190 F.2d 677
TOBIN, Secretary of Labor,
United States Court of Appeals Ninth Circuit.
July 9, 1951.
William S. Tyson, Solicitor, U. S. Department of Labor, Bessie Margolin, Asst. Solicitor, and William A. Lowe, Leonard Appel, Attorneys, all of Washington, D. C., Kenneth C. Robertson, Regional Attorney, San Francisco, Cal., for appellant.
Sidney A. Milligan, Neil Brown, Eugene, Or., for appellee.
Before MATHEWS, STEPHENS, and HEALY, Circuit Judges.
In 1941 the district court permanently enjoined appellee from violating the overtime compensation and record-keeping provisions of the Fair Labor Standards Act of 1938, 29 U.S.C.A. § 201 et seq. In 1949 appellant instituted proceedings to have appellee adjudged in civil contempt of the injunction by paying less than the overtime wages required by Section 7 of the Act to three lumber loaders, and by failing to keep wage and hour records for these three and for a fourth employee, a bookkeeper. In response appellee asserted that the four persons named were not his employees but worked as independent contractors during the period in question. The court found that the four were independent contractors and entered judgment denying the relief requested.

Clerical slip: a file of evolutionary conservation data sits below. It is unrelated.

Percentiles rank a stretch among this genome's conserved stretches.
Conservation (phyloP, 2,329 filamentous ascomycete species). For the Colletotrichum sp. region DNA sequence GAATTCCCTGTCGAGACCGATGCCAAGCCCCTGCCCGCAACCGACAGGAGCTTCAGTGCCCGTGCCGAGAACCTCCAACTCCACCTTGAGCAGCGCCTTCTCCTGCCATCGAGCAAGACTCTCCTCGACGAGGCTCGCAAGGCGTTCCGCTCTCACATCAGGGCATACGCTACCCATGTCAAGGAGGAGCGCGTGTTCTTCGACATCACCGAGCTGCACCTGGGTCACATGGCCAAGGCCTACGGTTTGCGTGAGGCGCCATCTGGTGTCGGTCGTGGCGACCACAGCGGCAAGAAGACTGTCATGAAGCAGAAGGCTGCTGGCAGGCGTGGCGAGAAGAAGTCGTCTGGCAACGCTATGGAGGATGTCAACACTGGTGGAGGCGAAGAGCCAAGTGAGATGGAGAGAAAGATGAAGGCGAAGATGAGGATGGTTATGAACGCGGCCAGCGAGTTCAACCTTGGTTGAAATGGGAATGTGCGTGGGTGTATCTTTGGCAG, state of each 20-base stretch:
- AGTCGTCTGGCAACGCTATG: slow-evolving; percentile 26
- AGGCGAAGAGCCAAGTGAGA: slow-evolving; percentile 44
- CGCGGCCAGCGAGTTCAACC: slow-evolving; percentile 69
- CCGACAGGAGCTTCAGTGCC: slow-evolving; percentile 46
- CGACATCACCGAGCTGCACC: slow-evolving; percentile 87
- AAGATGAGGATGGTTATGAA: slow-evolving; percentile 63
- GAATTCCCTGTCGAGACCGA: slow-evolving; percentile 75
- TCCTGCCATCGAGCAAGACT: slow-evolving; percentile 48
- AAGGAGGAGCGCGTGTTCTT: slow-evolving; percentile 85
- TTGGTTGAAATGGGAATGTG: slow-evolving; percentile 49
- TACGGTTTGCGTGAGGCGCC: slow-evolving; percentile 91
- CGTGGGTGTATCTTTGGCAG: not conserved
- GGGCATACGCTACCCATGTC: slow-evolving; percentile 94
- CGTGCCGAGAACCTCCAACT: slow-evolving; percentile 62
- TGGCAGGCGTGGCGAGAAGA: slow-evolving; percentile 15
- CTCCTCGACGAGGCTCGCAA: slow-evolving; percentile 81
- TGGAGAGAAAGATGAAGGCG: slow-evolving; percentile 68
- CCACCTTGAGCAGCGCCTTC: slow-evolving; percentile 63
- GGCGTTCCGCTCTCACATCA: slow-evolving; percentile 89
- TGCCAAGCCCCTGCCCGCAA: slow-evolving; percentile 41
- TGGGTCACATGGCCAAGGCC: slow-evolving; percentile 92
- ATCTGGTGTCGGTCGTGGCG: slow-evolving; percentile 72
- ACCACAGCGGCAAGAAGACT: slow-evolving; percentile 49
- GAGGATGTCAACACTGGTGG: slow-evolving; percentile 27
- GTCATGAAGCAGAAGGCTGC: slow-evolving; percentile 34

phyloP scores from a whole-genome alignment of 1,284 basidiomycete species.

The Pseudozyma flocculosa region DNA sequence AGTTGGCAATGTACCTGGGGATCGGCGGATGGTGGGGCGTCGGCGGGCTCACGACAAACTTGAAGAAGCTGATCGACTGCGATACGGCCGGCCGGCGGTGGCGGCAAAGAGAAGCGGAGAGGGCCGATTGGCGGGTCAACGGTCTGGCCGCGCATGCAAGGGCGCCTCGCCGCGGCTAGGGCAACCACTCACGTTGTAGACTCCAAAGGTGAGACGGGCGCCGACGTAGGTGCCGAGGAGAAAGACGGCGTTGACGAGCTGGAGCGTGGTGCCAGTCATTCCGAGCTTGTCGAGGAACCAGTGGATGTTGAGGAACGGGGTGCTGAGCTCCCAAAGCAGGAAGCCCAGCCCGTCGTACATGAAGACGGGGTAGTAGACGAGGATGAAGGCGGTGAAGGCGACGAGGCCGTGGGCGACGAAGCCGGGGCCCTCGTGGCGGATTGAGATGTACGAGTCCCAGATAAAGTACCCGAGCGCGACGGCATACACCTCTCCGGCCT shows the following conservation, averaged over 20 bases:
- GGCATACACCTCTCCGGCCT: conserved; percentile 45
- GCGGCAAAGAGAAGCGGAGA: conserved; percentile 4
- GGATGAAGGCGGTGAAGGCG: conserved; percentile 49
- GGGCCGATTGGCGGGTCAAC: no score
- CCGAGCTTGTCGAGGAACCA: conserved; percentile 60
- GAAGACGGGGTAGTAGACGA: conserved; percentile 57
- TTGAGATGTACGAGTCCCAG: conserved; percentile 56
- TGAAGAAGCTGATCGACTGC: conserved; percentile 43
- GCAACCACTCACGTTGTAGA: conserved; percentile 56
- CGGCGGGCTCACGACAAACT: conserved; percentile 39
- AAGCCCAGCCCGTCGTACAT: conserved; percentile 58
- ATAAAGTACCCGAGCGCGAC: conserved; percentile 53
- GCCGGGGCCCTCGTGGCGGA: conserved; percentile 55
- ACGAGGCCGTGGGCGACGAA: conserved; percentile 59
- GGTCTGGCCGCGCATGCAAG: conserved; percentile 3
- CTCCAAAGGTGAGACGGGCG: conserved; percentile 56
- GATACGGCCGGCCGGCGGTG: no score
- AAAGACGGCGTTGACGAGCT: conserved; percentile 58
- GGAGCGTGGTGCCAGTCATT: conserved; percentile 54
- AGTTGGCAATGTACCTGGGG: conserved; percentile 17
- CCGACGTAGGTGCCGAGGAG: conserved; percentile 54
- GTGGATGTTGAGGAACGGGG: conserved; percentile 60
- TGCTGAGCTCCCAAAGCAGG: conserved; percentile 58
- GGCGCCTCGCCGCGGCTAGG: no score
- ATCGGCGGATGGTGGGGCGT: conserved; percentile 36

There is no material dispute on the basic facts of the arrangement and relationship between appellee and the four persons involved. They are summarized in a stipulation of the parties, further supplemented by uncontradicted evidence introduced on the trial. The conclusion to be drawn from the facts is essentially one of law. The decisions in Rutherford Food Corp. v. McComb, 331 U.S. 722, 67 S.Ct. 1473, 91 L.Ed. 1772, and United States v. Silk and Harrison v. Greyvan Lines, 331 U.S. 704, 67 S.Ct. 1463, 91 L.Ed. 1757, are squarely in point and are controlling. The judgment of the district court must be reversed on the authority of those decisions. The court is directed to include in its judgment of civil contempt an order for restitution of any unpaid wages due for overtime work and for compensation for court costs and the expenses incurred by appellant in investigating and presenting the contempt matter. Cf. McComb v. Jacksonville Paper Co., 336 U.S. 187, 69 S.Ct. 497, 93 L.Ed. 599; McComb v. Norris, 4 Cir., 177 F.2d 357.
The judgment is reversed and the cause remanded for further proceedings in conformity with this opinion.